Unbalanced use of the subpools can lead to ORA-04031.  We see this commonly with the memory allocation failures in the  "session param values" memory structure.  With 9i and higher, dynamic parameter settings are stored for each configured process and a subpool is selected at startup to manage all "session param value" entries.  If the PROCESSES parameter is set very high and you do not have high concurrent connections, this can cause unnecessary permanent memory allocations in this subpool and can lead to ORA-04031 problems.  Generally, the performance gains from having multiple Shared Pool latches outweigh the possible problems associated with over-utilized subpools.

An end-user has no visibility into subpools.  They are hidden below the implementation of the Shared/Large Pools.   NOTE: If the Shared Pool is using subpools, there will automatically be subpools created in the Large Pool as long as LARGE_POOL_SIZE>0.

Reference (this problem appears to have spanned many bugs):
Bug 4184298 - Subpool imbalance for "session parameters"  

What is the Reserved Area?

A cache miss on the data dictionary cache or library cache is more expensive than a miss on the buffer cache.  For this reason, the Shared Pool should be sized to ensure that frequently used data is cached.  If there is not enough free space in the Shared Pool, then Oracle must search for and free enough memory to satisfy this request. This operation could conceivably hold latch resources for detectable periods of time, causing minor disruption to other concurrent attempts at memory allocation.

By default, Oracle configures a small Reserved Pool (or Reserved Area) inside the Shared Pool. This memory can be used for operations such as PL/SQL and trigger compilation or for temporary space while loading Java objects.  After the memory allocated from the Reserved Pool is freed, it returns to the Reserved Pool.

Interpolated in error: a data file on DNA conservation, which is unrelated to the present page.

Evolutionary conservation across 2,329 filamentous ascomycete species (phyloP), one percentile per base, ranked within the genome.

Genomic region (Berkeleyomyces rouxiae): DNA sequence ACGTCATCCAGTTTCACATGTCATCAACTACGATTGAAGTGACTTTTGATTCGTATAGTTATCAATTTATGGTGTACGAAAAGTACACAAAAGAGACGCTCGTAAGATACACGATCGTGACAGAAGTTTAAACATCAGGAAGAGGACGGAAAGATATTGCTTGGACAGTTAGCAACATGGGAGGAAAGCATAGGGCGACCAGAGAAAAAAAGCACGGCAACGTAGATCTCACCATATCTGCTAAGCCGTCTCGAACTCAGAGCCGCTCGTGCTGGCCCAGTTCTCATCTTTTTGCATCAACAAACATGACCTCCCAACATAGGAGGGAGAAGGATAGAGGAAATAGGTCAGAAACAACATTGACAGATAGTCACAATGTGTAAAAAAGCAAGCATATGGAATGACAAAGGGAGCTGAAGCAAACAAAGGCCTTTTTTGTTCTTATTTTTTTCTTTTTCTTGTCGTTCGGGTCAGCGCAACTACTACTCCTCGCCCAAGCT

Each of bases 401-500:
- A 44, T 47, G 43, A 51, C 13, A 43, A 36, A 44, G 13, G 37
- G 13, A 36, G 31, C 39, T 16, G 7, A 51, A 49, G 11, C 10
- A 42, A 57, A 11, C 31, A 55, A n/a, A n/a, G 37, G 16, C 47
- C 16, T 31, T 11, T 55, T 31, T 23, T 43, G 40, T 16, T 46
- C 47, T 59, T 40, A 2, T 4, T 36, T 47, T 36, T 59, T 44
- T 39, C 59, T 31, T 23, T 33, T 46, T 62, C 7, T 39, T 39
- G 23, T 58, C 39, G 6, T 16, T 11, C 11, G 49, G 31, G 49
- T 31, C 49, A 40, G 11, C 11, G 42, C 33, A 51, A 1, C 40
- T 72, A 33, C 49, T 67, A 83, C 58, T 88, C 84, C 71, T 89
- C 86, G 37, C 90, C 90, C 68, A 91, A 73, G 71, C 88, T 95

5% of the Shared Pool is set aside as the Reserved Pool to handle allocations of memory higher than defined by the hidden parameter _shared_pool_reserved_pct.  Issue

select a.ksppinm "Parameter",
b.ksppstvl "Session Value",
c.ksppstvl "Instance Value"
from sys.x$ksppi a, sys.x$ksppcv b, sys.x$ksppsv c
where a.indx = b.indx and a.indx = c.indx
and a.ksppinm = '_shared_pool_reserved_pct';

to see the current setting in your environment.  In some application environments, 5% is too small.  If an ORA-04031 problem indicates a very large memory request failure, increase the size of the Reserved Area by manually setting SHARED_POOL_RESERVED_SIZE or if using SGA_TARGET>0, change the hidden parameter, _shared_pool_reserved_pct to 10 or 15 (see example below) to ensure that when the Shared Pool grows or shrinks automatically, the Reserved Area will change as well. 

Warning:
If you decide to use the SHARED_POOL_RESERVED_SIZE parameter and SGA_TARGET>0, you may experience ORA-4031 situations on large memory requests because the MMAN process may be increasing the size of the Shared Pool over time, while the Reserved Area remains constant.   Thus the Reserved Area may start out at 10% of the Shared Pool size, but over time it may end up 2% or 3% (much smaller than expected in relation to the new Shared Pool size).

The Reserved Area handles bigger memory allocations in an attempt to decrease the chances of  fragmentation in the Shared Pool over time.

SQL> alter system set "_shared_pool_reserved_pct"=10 scope=spfile

or add this in the pfile

"_shared_pool_reserved_pct"=10

For large allocations, Oracle attempts to allocate space in the Shared Pool in the following order:

   1.  From the unreserved part of the shared pool. 

   2.  From the reserved pool. If there is not enough space in the unreserved part of the Shared Pool, then Oracle checks whether the reserved pool has enough space. 

   3.  If there is not enough space in the unreserved and reserved parts of the Shared Pool, then Oracle attempts to free enough memory for the allocation.  It then retries the unreserved and reserved parts of the Shared Pool.  These mini-flushes will clean out RECREATABLE/FREEABLE memory chunks from the LRU list that have not been reused for a while.